The storm over Professor Kwamena Ahwoi’s ‘Working with Rawlings’ book appears not to abate as a former Provisional National Defence Council (PNDC) functionary and Deputy Attorney-General in the Rawlings democratic administration joins the fray against what is now deemed a controversial ploy to twist facts for political profit.
Mr Martin Amidu, in a statement responding to inclement references made to him by Kwamena Ahwoi’s memoire, described the book as an “irredeemable lie”.
That is notwithstanding the fact that the NDC running mate, Professor Jane Naana Opoku-Agyemang, had hailed the book as an honest piece, “honestly delivered by the author”.
Explaining why he describes the narrative in such terms, Mr Amidu queried how portions of the book, which were cited by the author as rumours, could constitute an “authoritative work”, particularly in areas where he and the late former Vice-President Paa Kwesi Amissah-Arthur had mischievously been tagged “reformists” belonging to Goosie Tanoh’s platoon and rival National Reform Movement.
Worse still, according to Mr Amidu, was the “lie” that he was baited by Kofi Totobi Quakyi to accept a position as running mate in order to dump his intentions to join Goosie’s platoons to fight the parent NDC in 2020.
Dissecting the narrative, he raised issues with Ahwoi’s credibility as Rhodes Scholar, lawyer, professor and author, wondering how he could confuse Chief Justices PENK Archer and Abban or Mayor Nat Nunoo Amarteifio and another government functionary at the Ministry of Local Government, called Ayittey, when all he could do as an academic and scholar was to check reports and other relevant documents before publishing such important narratives.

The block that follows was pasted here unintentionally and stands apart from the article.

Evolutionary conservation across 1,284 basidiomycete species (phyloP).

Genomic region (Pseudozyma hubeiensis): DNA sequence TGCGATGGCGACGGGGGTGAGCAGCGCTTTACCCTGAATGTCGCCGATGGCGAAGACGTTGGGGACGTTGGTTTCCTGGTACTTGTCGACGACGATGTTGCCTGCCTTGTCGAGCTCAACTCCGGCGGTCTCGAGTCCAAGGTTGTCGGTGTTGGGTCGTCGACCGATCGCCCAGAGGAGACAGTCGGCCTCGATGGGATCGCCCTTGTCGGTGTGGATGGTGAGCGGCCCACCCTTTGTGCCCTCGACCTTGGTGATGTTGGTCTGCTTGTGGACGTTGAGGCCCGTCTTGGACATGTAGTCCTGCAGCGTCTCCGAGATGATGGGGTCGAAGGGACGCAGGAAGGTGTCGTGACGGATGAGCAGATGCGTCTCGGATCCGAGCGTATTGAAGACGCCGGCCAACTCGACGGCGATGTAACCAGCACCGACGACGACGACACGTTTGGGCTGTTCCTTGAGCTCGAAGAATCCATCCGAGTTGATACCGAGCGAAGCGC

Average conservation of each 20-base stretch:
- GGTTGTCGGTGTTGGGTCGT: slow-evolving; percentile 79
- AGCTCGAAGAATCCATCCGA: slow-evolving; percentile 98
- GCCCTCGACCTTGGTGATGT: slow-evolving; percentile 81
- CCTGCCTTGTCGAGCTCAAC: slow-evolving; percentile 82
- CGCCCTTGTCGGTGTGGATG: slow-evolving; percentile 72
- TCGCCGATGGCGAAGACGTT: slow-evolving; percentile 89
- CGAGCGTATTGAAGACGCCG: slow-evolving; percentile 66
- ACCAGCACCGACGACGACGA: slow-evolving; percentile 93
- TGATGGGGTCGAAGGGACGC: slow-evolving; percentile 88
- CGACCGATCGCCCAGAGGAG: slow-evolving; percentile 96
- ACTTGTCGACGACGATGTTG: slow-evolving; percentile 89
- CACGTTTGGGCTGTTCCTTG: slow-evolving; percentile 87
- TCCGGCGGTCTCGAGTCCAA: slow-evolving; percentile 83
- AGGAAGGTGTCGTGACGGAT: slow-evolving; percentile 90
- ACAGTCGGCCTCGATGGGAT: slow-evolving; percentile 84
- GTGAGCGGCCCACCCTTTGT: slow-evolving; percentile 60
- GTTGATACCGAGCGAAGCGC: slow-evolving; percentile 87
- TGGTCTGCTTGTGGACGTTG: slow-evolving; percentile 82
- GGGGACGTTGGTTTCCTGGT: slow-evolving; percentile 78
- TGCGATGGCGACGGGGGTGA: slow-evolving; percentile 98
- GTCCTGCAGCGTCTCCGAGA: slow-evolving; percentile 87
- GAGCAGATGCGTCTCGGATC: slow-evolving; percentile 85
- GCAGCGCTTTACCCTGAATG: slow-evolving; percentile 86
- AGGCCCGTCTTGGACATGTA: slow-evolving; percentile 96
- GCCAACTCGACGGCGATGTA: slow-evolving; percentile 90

Exploding, he intimated that he has “always hated laziness in any professional work, not to talk of the work of persons who hold themselves out as scholars, academics or mainstream professionals subjected to disciplinary proceedings by their professions for unethical products.”
Beating his chest, he stated that he served under the same regimes as a ministerial appointee, longer than Kwamena Ahwoi, and “played critical roles in them, lived them, kept some records of my observations and lived experiences.”
He added that he is therefore privileged to “contest some of the author’s or authors’ shoddy and unscholarly reported outcomes.”
Mr Amidu said after reading the book, a major conclusion he drew was that the piece lacked scholarly credibility.
That is evidenced, he argued, in the structuring of the foreword written by Jane and which Amidu claims should normally not have been an integral part of the book because no ethical academic will ever write a foreword to a scholarly book without first reading the book to make an objective assessment of its veracity.
He suspects therefore that the writer of the foreword knew that the invitation to write the foreword was based on the intention by Ahwoi to use her reputation to entice the public to invest financial and human resources in purchasing and reading it.
“In this instance, the writer of the foreword is marketing the book with her credentials of PhD/FGA and has an ethical obligation to the public for integrity and truth in what she says with her credentials in the foreword,” he stated.
Source: Daily Statesman